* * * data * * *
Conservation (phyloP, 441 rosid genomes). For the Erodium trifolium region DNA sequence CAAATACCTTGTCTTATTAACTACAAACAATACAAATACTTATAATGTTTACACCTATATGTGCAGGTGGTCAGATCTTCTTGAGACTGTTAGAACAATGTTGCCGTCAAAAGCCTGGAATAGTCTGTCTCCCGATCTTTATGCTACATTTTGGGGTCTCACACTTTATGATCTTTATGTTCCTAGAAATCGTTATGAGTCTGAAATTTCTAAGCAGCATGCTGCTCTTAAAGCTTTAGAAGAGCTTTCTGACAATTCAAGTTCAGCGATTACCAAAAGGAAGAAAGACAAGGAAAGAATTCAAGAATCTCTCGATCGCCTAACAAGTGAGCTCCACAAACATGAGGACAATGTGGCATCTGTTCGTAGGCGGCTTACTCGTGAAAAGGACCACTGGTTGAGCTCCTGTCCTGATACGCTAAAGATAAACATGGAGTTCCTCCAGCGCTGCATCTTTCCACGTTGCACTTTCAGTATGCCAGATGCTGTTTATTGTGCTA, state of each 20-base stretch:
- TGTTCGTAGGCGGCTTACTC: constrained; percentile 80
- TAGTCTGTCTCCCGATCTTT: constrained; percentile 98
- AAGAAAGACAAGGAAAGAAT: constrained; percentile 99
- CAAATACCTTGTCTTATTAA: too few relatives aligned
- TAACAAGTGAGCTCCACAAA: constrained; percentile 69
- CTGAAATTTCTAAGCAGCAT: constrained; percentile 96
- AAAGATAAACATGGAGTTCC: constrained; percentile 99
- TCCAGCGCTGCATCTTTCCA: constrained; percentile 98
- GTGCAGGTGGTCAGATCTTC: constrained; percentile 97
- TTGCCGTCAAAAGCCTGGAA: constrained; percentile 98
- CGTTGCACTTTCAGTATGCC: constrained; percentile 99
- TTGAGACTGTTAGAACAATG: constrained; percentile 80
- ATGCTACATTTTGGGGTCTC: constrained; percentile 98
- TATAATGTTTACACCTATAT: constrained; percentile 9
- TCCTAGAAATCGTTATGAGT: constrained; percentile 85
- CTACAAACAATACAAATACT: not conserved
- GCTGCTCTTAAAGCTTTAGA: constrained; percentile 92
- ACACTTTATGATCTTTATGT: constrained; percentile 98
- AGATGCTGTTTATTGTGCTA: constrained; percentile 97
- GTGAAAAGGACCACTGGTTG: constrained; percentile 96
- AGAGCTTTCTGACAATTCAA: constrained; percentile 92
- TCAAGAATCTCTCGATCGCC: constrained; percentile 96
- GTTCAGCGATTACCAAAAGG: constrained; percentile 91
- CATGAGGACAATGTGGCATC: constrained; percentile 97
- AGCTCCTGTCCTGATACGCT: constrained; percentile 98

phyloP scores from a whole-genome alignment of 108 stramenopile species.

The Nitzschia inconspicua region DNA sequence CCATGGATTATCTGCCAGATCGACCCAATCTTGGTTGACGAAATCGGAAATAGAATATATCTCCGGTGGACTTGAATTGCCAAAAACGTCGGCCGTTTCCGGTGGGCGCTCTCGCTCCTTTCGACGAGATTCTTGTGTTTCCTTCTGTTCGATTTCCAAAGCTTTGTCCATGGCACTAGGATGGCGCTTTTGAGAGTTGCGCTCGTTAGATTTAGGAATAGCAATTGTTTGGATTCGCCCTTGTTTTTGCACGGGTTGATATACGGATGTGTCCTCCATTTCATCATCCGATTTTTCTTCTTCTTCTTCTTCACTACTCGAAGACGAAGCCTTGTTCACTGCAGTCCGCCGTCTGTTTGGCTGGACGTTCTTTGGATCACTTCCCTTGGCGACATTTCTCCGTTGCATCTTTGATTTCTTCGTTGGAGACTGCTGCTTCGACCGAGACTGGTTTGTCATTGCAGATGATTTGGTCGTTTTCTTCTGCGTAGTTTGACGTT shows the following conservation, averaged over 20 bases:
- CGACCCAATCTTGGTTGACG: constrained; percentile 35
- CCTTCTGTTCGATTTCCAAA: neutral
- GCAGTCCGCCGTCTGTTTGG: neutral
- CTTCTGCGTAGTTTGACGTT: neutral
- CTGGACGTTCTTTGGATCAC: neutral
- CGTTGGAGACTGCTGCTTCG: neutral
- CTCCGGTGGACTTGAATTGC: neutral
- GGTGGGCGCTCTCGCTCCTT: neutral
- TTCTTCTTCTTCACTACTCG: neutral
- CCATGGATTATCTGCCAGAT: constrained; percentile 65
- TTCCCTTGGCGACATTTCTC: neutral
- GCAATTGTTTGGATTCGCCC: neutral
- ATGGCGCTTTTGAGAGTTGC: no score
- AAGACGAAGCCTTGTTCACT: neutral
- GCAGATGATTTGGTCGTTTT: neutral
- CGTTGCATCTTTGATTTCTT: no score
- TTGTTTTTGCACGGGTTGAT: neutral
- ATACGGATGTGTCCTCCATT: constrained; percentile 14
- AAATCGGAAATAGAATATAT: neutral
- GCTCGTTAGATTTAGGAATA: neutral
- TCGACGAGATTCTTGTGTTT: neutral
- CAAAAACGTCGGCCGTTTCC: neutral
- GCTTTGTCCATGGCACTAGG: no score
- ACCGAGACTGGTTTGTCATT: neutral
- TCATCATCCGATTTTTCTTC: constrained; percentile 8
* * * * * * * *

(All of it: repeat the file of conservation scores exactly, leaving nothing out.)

Conservation (phyloP, 441 rosid genomes). For the Erodium trifolium region DNA sequence CAAATACCTTGTCTTATTAACTACAAACAATACAAATACTTATAATGTTTACACCTATATGTGCAGGTGGTCAGATCTTCTTGAGACTGTTAGAACAATGTTGCCGTCAAAAGCCTGGAATAGTCTGTCTCCCGATCTTTATGCTACATTTTGGGGTCTCACACTTTATGATCTTTATGTTCCTAGAAATCGTTATGAGTCTGAAATTTCTAAGCAGCATGCTGCTCTTAAAGCTTTAGAAGAGCTTTCTGACAATTCAAGTTCAGCGATTACCAAAAGGAAGAAAGACAAGGAAAGAATTCAAGAATCTCTCGATCGCCTAACAAGTGAGCTCCACAAACATGAGGACAATGTGGCATCTGTTCGTAGGCGGCTTACTCGTGAAAAGGACCACTGGTTGAGCTCCTGTCCTGATACGCTAAAGATAAACATGGAGTTCCTCCAGCGCTGCATCTTTCCACGTTGCACTTTCAGTATGCCAGATGCTGTTTATTGTGCTA, state of each 20-base stretch:
- TGTTCGTAGGCGGCTTACTC: constrained; percentile 80
- TAGTCTGTCTCCCGATCTTT: constrained; percentile 98
- AAGAAAGACAAGGAAAGAAT: constrained; percentile 99
- CAAATACCTTGTCTTATTAA: too few relatives aligned
- TAACAAGTGAGCTCCACAAA: constrained; percentile 69
- CTGAAATTTCTAAGCAGCAT: constrained; percentile 96
- AAAGATAAACATGGAGTTCC: constrained; percentile 99
- TCCAGCGCTGCATCTTTCCA: constrained; percentile 98
- GTGCAGGTGGTCAGATCTTC: constrained; percentile 97
- TTGCCGTCAAAAGCCTGGAA: constrained; percentile 98
- CGTTGCACTTTCAGTATGCC: constrained; percentile 99
- TTGAGACTGTTAGAACAATG: constrained; percentile 80
- ATGCTACATTTTGGGGTCTC: constrained; percentile 98
- TATAATGTTTACACCTATAT: constrained; percentile 9
- TCCTAGAAATCGTTATGAGT: constrained; percentile 85
- CTACAAACAATACAAATACT: not conserved
- GCTGCTCTTAAAGCTTTAGA: constrained; percentile 92
- ACACTTTATGATCTTTATGT: constrained; percentile 98
- AGATGCTGTTTATTGTGCTA: constrained; percentile 97
- GTGAAAAGGACCACTGGTTG: constrained; percentile 96
- AGAGCTTTCTGACAATTCAA: constrained; percentile 92
- TCAAGAATCTCTCGATCGCC: constrained; percentile 96
- GTTCAGCGATTACCAAAAGG: constrained; percentile 91
- CATGAGGACAATGTGGCATC: constrained; percentile 97
- AGCTCCTGTCCTGATACGCT: constrained; percentile 98

phyloP scores from a whole-genome alignment of 108 stramenopile species.

The Nitzschia inconspicua region DNA sequence CCATGGATTATCTGCCAGATCGACCCAATCTTGGTTGACGAAATCGGAAATAGAATATATCTCCGGTGGACTTGAATTGCCAAAAACGTCGGCCGTTTCCGGTGGGCGCTCTCGCTCCTTTCGACGAGATTCTTGTGTTTCCTTCTGTTCGATTTCCAAAGCTTTGTCCATGGCACTAGGATGGCGCTTTTGAGAGTTGCGCTCGTTAGATTTAGGAATAGCAATTGTTTGGATTCGCCCTTGTTTTTGCACGGGTTGATATACGGATGTGTCCTCCATTTCATCATCCGATTTTTCTTCTTCTTCTTCTTCACTACTCGAAGACGAAGCCTTGTTCACTGCAGTCCGCCGTCTGTTTGGCTGGACGTTCTTTGGATCACTTCCCTTGGCGACATTTCTCCGTTGCATCTTTGATTTCTTCGTTGGAGACTGCTGCTTCGACCGAGACTGGTTTGTCATTGCAGATGATTTGGTCGTTTTCTTCTGCGTAGTTTGACGTT shows the following conservation, averaged over 20 bases:
- CGACCCAATCTTGGTTGACG: constrained; percentile 35
- CCTTCTGTTCGATTTCCAAA: neutral
- GCAGTCCGCCGTCTGTTTGG: neutral
- CTTCTGCGTAGTTTGACGTT: neutral
- CTGGACGTTCTTTGGATCAC: neutral
- CGTTGGAGACTGCTGCTTCG: neutral
- CTCCGGTGGACTTGAATTGC: neutral
- GGTGGGCGCTCTCGCTCCTT: neutral
- TTCTTCTTCTTCACTACTCG: neutral
- CCATGGATTATCTGCCAGAT: constrained; percentile 65
- TTCCCTTGGCGACATTTCTC: neutral
- GCAATTGTTTGGATTCGCCC: neutral
- ATGGCGCTTTTGAGAGTTGC: no score
- AAGACGAAGCCTTGTTCACT: neutral
- GCAGATGATTTGGTCGTTTT: neutral
- CGTTGCATCTTTGATTTCTT: no score
- TTGTTTTTGCACGGGTTGAT: neutral
- ATACGGATGTGTCCTCCATT: constrained; percentile 14
- AAATCGGAAATAGAATATAT: neutral
- GCTCGTTAGATTTAGGAATA: neutral
- TCGACGAGATTCTTGTGTTT: neutral
- CAAAAACGTCGGCCGTTTCC: neutral
- GCTTTGTCCATGGCACTAGG: no score
- ACCGAGACTGGTTTGTCATT: neutral
- TCATCATCCGATTTTTCTTC: constrained; percentile 8